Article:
Thought it would be fun to re-watch these, since I finally picked up a copy of Star Trek - Into Darkness from the cheapie bin, which  means I now have copies of all of them.

 

So, on into space, the filmic frontier...

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That's true; they were afraid a new Columbo movie would skew old, as they say.

Star Trek - Insurrection (1998)

(Couldn't get a workable Japanese poster for this, so here's a Belgian one.)

 

Directed by Jonathan Frakes

Story by Rick Berman & Michael Piller, Screenplay by Michael Piller

 

  1. Music again by Jerry Goldsmith
  2. "Dominion negotiations"  - this was at a point where over on Deep Space Nine, the Federation was involved in a huge war, but there's just lip serivce paid to that here.
  3. Guest cast includes Anthony Zerbe as the somewhat reluctant villain Admiral Dougherty, F. Murray Abraham as the eager villain Ru'afo and Donna Murphy as Picard's quasi- love interest Anij. All good actors but not given much to work with here.
  4. "Straighten your baldrick, Commander."
  5. "Mister Worf, do you know Gilbert and Sullivan?"
  6. They begin reviving the Riker/Troi relationship here.
  7. "In the event of a water landing, I have been designed to serve as a flotation device."
  8. "I have to go home now."

 

Overall:  Sorry, not much to say about this picture. It's not all the bad, but it's not all that good, either.  It's just sort of there.

Main thing I remember about it is that it featured another dumb star fleet admiral. Weren't a lot of smart ones that I can recall.

Main thing I remember is wondering why I had paid for a movie ticket to see what was the equivalent of an average (at best) episode of the TV show.

The Baron said:

(Couldn't get a workable Japanese poster for this, so here's a Belgian one.)

I believe this one is in Japanese. Am I right?

"Dominion negotiations" - this was at a point where over on Deep Space Nine, the Federation was involved in a huge war, but there's just lip serivce paid to that here.

Maybe they should have involved DS9 in this movie. I might have gained the show more viewers.

DS9 probably had more viewers than went to see this movie.



Richard Willis said:

The Baron said:

(Couldn't get a workable Japanese poster for this, so here's a Belgian one.)

I believe this one is in Japanese. Am I right?

 

 

Looks like it to me!



doc photo said:

Main thing I remember is wondering why I had paid for a movie ticket to see what was the equivalent of an average (at best) episode of the TV show.

 

 

Makes me think of the Mystery Science Theater 3000 movie, where my initial reaction was "They truncated Season Six for this?"

Star Trek - Nemesis (2002)

(Couldn't find a Japanese poster for this one, either, so here's one from South Korea, which is near Japan.)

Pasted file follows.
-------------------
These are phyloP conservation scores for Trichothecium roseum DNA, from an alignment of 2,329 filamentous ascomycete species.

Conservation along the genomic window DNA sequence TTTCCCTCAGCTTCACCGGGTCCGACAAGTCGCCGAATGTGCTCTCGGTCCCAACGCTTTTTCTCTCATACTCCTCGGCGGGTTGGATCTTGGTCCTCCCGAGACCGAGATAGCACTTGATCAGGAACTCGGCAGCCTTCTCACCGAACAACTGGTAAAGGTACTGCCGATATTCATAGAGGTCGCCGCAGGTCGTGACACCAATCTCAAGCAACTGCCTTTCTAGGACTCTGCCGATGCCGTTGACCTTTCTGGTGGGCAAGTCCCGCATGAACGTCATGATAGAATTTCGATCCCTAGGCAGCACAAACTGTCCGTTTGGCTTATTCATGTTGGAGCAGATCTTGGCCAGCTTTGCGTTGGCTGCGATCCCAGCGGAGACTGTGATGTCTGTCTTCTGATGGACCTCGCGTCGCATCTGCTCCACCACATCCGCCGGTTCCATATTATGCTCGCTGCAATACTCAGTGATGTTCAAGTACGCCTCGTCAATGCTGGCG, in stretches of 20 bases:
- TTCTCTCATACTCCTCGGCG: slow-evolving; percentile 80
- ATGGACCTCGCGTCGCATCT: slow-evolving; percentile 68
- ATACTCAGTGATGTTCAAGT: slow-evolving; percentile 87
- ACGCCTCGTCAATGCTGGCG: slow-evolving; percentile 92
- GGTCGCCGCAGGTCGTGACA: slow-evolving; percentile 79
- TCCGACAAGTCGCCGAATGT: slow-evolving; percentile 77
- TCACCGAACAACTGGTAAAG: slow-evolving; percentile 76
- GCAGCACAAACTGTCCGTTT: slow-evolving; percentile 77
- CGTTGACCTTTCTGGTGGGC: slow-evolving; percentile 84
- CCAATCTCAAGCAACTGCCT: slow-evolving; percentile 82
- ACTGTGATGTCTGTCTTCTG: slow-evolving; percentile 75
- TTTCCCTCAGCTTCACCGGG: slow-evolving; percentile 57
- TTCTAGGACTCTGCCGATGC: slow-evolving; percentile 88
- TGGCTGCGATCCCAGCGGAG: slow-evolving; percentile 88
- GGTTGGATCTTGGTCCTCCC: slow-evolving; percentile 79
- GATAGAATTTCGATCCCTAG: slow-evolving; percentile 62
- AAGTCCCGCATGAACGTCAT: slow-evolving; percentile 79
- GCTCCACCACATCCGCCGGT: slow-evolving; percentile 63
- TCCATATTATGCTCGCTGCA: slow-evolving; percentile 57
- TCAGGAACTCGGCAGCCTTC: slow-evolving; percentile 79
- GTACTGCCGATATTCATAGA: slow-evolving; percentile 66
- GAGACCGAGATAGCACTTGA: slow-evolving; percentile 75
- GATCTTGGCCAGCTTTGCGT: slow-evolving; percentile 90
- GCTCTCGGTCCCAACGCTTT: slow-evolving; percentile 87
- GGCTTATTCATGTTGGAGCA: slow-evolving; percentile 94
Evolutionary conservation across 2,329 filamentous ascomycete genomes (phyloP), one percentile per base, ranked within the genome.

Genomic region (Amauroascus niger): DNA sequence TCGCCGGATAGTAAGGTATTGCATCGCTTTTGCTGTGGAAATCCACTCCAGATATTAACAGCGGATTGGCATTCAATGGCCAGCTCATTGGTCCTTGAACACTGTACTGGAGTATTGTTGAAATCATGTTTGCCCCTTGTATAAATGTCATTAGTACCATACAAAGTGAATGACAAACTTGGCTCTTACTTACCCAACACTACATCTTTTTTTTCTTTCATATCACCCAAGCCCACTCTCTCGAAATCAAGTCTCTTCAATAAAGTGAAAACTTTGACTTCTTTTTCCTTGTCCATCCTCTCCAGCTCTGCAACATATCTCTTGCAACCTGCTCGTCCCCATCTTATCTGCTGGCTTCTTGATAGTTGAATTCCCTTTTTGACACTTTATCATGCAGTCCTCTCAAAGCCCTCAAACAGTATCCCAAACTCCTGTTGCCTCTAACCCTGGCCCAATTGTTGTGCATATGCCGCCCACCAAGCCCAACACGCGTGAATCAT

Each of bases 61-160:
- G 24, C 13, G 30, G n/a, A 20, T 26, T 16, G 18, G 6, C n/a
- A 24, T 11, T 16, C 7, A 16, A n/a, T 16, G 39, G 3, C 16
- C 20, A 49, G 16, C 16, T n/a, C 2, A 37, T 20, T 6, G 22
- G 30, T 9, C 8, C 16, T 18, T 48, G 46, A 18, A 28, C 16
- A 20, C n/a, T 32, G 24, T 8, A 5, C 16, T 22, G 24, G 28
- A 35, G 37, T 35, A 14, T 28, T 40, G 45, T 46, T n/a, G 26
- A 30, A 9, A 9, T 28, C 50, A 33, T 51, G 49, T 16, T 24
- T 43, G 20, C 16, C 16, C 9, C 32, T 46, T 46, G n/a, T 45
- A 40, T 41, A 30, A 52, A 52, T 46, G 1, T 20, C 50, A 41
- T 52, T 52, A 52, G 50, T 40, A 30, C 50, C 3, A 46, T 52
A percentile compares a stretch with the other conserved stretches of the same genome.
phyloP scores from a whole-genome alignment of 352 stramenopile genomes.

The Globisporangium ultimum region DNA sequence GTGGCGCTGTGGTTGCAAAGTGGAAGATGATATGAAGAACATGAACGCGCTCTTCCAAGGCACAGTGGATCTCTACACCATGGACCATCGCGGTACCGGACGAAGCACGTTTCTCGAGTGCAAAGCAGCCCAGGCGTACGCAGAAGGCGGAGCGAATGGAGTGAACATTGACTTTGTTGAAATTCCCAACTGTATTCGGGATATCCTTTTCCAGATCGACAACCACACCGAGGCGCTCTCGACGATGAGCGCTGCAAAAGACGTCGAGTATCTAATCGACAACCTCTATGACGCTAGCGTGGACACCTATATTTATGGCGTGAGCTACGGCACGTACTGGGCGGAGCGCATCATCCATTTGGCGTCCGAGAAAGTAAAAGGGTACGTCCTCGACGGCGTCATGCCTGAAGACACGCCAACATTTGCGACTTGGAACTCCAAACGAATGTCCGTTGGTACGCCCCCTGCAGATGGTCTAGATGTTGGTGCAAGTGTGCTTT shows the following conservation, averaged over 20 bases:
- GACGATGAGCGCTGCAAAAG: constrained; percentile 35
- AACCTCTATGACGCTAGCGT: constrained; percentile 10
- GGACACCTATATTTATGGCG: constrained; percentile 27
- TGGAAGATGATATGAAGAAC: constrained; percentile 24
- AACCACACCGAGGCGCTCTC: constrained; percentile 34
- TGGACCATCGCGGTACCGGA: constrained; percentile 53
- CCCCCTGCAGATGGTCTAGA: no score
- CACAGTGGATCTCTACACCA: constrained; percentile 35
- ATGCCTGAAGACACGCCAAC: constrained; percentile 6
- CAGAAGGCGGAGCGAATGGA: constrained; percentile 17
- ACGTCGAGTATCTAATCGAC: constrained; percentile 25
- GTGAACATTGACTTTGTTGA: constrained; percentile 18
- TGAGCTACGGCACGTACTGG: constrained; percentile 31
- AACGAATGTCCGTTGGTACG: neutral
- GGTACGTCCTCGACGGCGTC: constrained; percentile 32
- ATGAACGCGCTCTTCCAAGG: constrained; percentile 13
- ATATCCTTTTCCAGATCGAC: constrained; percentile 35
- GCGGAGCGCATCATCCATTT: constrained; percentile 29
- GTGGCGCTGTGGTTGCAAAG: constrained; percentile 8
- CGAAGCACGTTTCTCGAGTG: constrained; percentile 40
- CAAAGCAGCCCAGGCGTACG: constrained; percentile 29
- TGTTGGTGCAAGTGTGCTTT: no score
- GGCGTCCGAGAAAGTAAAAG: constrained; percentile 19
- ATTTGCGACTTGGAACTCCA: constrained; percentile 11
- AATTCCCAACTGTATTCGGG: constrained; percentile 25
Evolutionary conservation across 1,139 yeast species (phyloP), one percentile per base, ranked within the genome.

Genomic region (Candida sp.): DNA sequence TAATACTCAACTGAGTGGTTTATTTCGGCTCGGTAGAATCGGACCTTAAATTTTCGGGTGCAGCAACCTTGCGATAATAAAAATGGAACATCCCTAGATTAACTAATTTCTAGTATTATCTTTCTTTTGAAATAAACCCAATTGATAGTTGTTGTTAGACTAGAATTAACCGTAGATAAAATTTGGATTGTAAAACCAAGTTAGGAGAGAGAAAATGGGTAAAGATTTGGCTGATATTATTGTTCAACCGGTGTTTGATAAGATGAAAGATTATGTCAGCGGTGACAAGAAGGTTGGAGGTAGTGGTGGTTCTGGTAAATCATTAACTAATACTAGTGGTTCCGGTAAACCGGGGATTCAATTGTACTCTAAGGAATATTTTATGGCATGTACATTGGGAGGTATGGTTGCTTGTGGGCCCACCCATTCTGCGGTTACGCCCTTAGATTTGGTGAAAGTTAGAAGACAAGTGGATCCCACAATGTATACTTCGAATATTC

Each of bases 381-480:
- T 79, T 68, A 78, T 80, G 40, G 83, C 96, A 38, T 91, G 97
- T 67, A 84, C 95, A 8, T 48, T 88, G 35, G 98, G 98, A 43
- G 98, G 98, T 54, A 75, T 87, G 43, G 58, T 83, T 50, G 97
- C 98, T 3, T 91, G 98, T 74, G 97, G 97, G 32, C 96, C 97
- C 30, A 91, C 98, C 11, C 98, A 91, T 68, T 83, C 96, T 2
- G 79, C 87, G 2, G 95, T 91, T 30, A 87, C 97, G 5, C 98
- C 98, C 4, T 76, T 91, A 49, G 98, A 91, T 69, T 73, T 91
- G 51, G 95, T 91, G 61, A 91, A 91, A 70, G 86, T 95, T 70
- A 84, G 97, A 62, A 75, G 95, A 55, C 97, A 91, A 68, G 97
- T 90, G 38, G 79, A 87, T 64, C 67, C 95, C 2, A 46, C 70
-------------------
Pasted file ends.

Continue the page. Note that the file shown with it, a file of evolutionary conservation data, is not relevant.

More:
Directed by Stuart Baird

Screenplay by John Logan/Story by John Logan & Rick Berman & Brent Spiner.

 

  1. Music by Jerry Goldsmith again.
  2. We start out with the Riker/Troi weeding, somewhat amusing.
  3. "Irving Berlin."  No explanation of Worf being back. As I recall, at the end of DS9, he was sent off to be ambassador to the Klingons.
  4. "You have the bridge, Mister Troi."
  5. "It appears to be a robotic arm." "Very astute."
  6. B4 - How many androids did Soong leave lying around, anyhow?
  7. "Admiral Janeway" - nice to see her again.
  8. I have trouble buying Tom Hardy as a younger Picard.  He comes across more like an evil Charlie Brown.
  9. Shinzon's psychic rape of Troi was fairly creepy.
  10. "Defensive pattern Kirk Epsilon."
  11. "Auto destruct is offline."  "Even in the future, nothing works!"
  12. Data's death is less dramatic when there's an exact duplicate of him with all of his memories in it.
  13. The parting scene between Picard and Riker was nice.

 

Overall: Another one which wasn't all that bad, and not all that good, either. An OK wrap-up for the Next-Gen films.

 

  I didn't like Data sacrificing himself like that, and I found the set up for the villain to be a bit weak.

At the time, I'd thought that Data was going to die because of comments that Spiner had made that, unlike the rest of the cast, the android really shouldn't age the way humans(including himself) do. I was kind of hoping that they'd set Data up with a wardrobe of android bodies, all played by different actors, that he could just swap his program in and out of. Transferring his memories into the B4 prototype kind of defeated the purpose.  Oh, and under my "recast Data" scenario, Brent Spiner would have continued to appear in future movies playing a different eccentric scientist or random alien every time.

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